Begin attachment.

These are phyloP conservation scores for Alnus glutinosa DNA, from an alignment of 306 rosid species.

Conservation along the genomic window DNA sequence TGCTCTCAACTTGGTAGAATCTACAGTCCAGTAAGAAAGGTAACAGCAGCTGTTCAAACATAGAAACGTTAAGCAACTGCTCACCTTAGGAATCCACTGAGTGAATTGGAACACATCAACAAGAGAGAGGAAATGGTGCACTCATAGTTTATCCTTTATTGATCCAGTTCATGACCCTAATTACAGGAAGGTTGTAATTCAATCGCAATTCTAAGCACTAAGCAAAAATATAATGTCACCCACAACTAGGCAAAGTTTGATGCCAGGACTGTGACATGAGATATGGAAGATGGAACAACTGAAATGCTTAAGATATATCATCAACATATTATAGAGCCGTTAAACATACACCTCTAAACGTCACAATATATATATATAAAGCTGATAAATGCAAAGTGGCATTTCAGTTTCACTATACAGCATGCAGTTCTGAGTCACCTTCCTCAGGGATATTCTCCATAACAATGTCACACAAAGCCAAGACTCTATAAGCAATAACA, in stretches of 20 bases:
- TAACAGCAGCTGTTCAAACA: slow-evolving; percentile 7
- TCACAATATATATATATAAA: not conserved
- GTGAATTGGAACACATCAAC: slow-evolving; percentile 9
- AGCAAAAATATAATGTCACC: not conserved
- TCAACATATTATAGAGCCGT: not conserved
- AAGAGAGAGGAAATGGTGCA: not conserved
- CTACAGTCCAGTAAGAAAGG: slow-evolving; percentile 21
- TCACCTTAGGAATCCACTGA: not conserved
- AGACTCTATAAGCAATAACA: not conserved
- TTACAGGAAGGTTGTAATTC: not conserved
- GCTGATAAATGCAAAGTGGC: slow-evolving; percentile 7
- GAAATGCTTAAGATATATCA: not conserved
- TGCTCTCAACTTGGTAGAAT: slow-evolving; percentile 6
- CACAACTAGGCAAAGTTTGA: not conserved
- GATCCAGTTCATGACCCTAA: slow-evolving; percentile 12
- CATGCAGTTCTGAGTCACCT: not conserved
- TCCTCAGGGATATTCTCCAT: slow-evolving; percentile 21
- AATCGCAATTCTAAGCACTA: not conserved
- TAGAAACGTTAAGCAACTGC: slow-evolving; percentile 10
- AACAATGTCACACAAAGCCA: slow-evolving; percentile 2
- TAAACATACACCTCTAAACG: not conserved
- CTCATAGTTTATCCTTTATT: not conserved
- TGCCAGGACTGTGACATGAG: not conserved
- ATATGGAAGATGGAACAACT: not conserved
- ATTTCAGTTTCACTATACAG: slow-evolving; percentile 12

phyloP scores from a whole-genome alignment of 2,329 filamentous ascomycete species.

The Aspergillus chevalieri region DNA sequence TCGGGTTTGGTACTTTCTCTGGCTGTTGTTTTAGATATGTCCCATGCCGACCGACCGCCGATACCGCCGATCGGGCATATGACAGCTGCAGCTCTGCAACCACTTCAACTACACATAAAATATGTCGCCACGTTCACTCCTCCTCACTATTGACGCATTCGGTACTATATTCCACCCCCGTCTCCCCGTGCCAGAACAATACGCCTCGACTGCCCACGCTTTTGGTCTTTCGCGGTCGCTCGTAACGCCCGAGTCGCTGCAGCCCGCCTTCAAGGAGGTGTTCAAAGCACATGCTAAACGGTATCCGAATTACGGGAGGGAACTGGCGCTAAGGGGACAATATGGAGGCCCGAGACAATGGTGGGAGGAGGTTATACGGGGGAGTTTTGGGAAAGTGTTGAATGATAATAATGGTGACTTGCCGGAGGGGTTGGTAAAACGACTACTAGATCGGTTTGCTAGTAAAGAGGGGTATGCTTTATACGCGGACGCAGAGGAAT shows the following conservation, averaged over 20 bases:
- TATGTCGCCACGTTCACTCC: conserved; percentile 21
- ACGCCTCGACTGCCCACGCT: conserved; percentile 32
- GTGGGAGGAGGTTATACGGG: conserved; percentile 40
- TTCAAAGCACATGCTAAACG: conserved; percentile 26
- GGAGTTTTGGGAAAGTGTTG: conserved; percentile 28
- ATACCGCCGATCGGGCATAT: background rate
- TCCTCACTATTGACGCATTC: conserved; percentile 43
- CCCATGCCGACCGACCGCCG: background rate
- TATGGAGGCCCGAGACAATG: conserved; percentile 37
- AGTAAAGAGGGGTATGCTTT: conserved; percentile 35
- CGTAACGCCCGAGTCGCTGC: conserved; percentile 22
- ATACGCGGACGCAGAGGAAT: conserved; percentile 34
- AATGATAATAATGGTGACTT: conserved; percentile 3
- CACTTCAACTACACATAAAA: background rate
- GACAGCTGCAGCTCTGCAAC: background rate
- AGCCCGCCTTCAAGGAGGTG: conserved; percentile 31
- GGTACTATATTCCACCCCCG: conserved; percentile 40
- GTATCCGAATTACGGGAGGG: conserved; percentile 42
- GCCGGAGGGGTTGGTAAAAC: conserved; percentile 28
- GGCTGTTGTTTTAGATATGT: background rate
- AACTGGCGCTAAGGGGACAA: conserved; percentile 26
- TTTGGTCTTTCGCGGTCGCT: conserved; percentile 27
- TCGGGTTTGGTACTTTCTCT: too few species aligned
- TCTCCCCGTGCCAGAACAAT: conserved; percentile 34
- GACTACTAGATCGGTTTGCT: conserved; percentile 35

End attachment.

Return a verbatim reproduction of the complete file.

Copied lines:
These are phyloP conservation scores for Alnus glutinosa DNA, from an alignment of 306 rosid species.

Conservation along the genomic window DNA sequence TGCTCTCAACTTGGTAGAATCTACAGTCCAGTAAGAAAGGTAACAGCAGCTGTTCAAACATAGAAACGTTAAGCAACTGCTCACCTTAGGAATCCACTGAGTGAATTGGAACACATCAACAAGAGAGAGGAAATGGTGCACTCATAGTTTATCCTTTATTGATCCAGTTCATGACCCTAATTACAGGAAGGTTGTAATTCAATCGCAATTCTAAGCACTAAGCAAAAATATAATGTCACCCACAACTAGGCAAAGTTTGATGCCAGGACTGTGACATGAGATATGGAAGATGGAACAACTGAAATGCTTAAGATATATCATCAACATATTATAGAGCCGTTAAACATACACCTCTAAACGTCACAATATATATATATAAAGCTGATAAATGCAAAGTGGCATTTCAGTTTCACTATACAGCATGCAGTTCTGAGTCACCTTCCTCAGGGATATTCTCCATAACAATGTCACACAAAGCCAAGACTCTATAAGCAATAACA, in stretches of 20 bases:
- TAACAGCAGCTGTTCAAACA: slow-evolving; percentile 7
- TCACAATATATATATATAAA: not conserved
- GTGAATTGGAACACATCAAC: slow-evolving; percentile 9
- AGCAAAAATATAATGTCACC: not conserved
- TCAACATATTATAGAGCCGT: not conserved
- AAGAGAGAGGAAATGGTGCA: not conserved
- CTACAGTCCAGTAAGAAAGG: slow-evolving; percentile 21
- TCACCTTAGGAATCCACTGA: not conserved
- AGACTCTATAAGCAATAACA: not conserved
- TTACAGGAAGGTTGTAATTC: not conserved
- GCTGATAAATGCAAAGTGGC: slow-evolving; percentile 7
- GAAATGCTTAAGATATATCA: not conserved
- TGCTCTCAACTTGGTAGAAT: slow-evolving; percentile 6
- CACAACTAGGCAAAGTTTGA: not conserved
- GATCCAGTTCATGACCCTAA: slow-evolving; percentile 12
- CATGCAGTTCTGAGTCACCT: not conserved
- TCCTCAGGGATATTCTCCAT: slow-evolving; percentile 21
- AATCGCAATTCTAAGCACTA: not conserved
- TAGAAACGTTAAGCAACTGC: slow-evolving; percentile 10
- AACAATGTCACACAAAGCCA: slow-evolving; percentile 2
- TAAACATACACCTCTAAACG: not conserved
- CTCATAGTTTATCCTTTATT: not conserved
- TGCCAGGACTGTGACATGAG: not conserved
- ATATGGAAGATGGAACAACT: not conserved
- ATTTCAGTTTCACTATACAG: slow-evolving; percentile 12

phyloP scores from a whole-genome alignment of 2,329 filamentous ascomycete species.

The Aspergillus chevalieri region DNA sequence TCGGGTTTGGTACTTTCTCTGGCTGTTGTTTTAGATATGTCCCATGCCGACCGACCGCCGATACCGCCGATCGGGCATATGACAGCTGCAGCTCTGCAACCACTTCAACTACACATAAAATATGTCGCCACGTTCACTCCTCCTCACTATTGACGCATTCGGTACTATATTCCACCCCCGTCTCCCCGTGCCAGAACAATACGCCTCGACTGCCCACGCTTTTGGTCTTTCGCGGTCGCTCGTAACGCCCGAGTCGCTGCAGCCCGCCTTCAAGGAGGTGTTCAAAGCACATGCTAAACGGTATCCGAATTACGGGAGGGAACTGGCGCTAAGGGGACAATATGGAGGCCCGAGACAATGGTGGGAGGAGGTTATACGGGGGAGTTTTGGGAAAGTGTTGAATGATAATAATGGTGACTTGCCGGAGGGGTTGGTAAAACGACTACTAGATCGGTTTGCTAGTAAAGAGGGGTATGCTTTATACGCGGACGCAGAGGAAT shows the following conservation, averaged over 20 bases:
- TATGTCGCCACGTTCACTCC: conserved; percentile 21
- ACGCCTCGACTGCCCACGCT: conserved; percentile 32
- GTGGGAGGAGGTTATACGGG: conserved; percentile 40
- TTCAAAGCACATGCTAAACG: conserved; percentile 26
- GGAGTTTTGGGAAAGTGTTG: conserved; percentile 28
- ATACCGCCGATCGGGCATAT: background rate
- TCCTCACTATTGACGCATTC: conserved; percentile 43
- CCCATGCCGACCGACCGCCG: background rate
- TATGGAGGCCCGAGACAATG: conserved; percentile 37
- AGTAAAGAGGGGTATGCTTT: conserved; percentile 35
- CGTAACGCCCGAGTCGCTGC: conserved; percentile 22
- ATACGCGGACGCAGAGGAAT: conserved; percentile 34
- AATGATAATAATGGTGACTT: conserved; percentile 3
- CACTTCAACTACACATAAAA: background rate
- GACAGCTGCAGCTCTGCAAC: background rate
- AGCCCGCCTTCAAGGAGGTG: conserved; percentile 31
- GGTACTATATTCCACCCCCG: conserved; percentile 40
- GTATCCGAATTACGGGAGGG: conserved; percentile 42
- GCCGGAGGGGTTGGTAAAAC: conserved; percentile 28
- GGCTGTTGTTTTAGATATGT: background rate
- AACTGGCGCTAAGGGGACAA: conserved; percentile 26
- TTTGGTCTTTCGCGGTCGCT: conserved; percentile 27
- TCGGGTTTGGTACTTTCTCT: too few species aligned
- TCTCCCCGTGCCAGAACAAT: conserved; percentile 34
- GACTACTAGATCGGTTTGCT: conserved; percentile 35